While Trinidad and Tobago has not yet made the Caribbean Court of Justice its final court of appeal, Jamaica is about to put it to a vote.
Jamaica’s Foreign Affairs and Foreign Trade Minister, Senator AJ Nicholson, is urging full support for the adoption of the CCJ as Jamaica’s final court of appeal.
On October 16th, the Jamaican senate will commence a debate on three bills which will seek to install the CCJ and sever the country from the judicial committee of the United Kingdom Privy Council. These three bills were debated and passed on May 12th in the House of Representatives where it was voted against by the opposition.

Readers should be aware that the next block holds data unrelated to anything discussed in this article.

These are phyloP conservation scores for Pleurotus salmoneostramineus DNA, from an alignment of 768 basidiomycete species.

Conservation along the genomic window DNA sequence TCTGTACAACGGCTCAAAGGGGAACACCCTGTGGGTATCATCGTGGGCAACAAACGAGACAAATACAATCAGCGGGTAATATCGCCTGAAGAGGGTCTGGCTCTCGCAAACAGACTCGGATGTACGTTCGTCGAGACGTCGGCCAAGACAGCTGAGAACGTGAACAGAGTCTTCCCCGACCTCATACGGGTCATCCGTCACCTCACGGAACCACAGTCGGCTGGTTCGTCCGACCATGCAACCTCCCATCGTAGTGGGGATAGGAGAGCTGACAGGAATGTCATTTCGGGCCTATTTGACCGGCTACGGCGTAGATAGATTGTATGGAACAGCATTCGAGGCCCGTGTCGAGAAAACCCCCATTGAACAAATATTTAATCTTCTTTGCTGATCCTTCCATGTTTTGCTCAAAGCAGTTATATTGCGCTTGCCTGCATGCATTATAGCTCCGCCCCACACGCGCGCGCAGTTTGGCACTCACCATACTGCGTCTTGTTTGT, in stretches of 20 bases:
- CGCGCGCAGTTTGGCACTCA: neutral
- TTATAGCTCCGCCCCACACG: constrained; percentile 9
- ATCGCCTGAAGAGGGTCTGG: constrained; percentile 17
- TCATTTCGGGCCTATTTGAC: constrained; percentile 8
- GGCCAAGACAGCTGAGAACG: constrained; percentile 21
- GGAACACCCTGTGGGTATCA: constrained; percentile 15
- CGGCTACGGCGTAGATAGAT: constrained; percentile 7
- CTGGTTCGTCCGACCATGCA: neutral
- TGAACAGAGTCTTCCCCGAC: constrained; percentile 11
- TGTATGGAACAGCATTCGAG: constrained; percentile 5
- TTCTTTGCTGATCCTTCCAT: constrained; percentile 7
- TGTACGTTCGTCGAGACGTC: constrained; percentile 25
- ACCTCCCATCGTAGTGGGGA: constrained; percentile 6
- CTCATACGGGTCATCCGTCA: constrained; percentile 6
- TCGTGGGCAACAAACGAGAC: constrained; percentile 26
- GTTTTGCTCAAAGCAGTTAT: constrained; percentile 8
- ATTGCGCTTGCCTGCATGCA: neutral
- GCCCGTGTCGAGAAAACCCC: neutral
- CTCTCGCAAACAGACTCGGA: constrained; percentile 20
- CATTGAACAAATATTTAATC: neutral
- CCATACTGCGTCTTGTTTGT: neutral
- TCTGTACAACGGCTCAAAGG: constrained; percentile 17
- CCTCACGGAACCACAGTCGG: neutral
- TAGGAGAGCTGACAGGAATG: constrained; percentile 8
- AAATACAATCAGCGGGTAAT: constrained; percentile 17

Speaking at a public forum on the CCJ held at the faculty of law at the University of the West Indies, Mona, Nicholson urged the opposition to come on board in supporting the bills stating that there was no good reason whatsoever that can be conjured up at this stage to register a negative vote before the senate. He noted that no country within the Westminster system of government has wished that matters relating to its judiciary, be subject to political hustings.
Norman Manley law professor Stephen Vasciannie gave his support for the CCJ, noting that it was cheaper to appeal to the CCJ in the Caribbean than with the Privy Council in the United Kingdom. He said that if Jamaica were to become party to the appellate jurisdiction, appeals would be heard in Jamaica by the CCJ, increasing the access to justice for ordinary persons.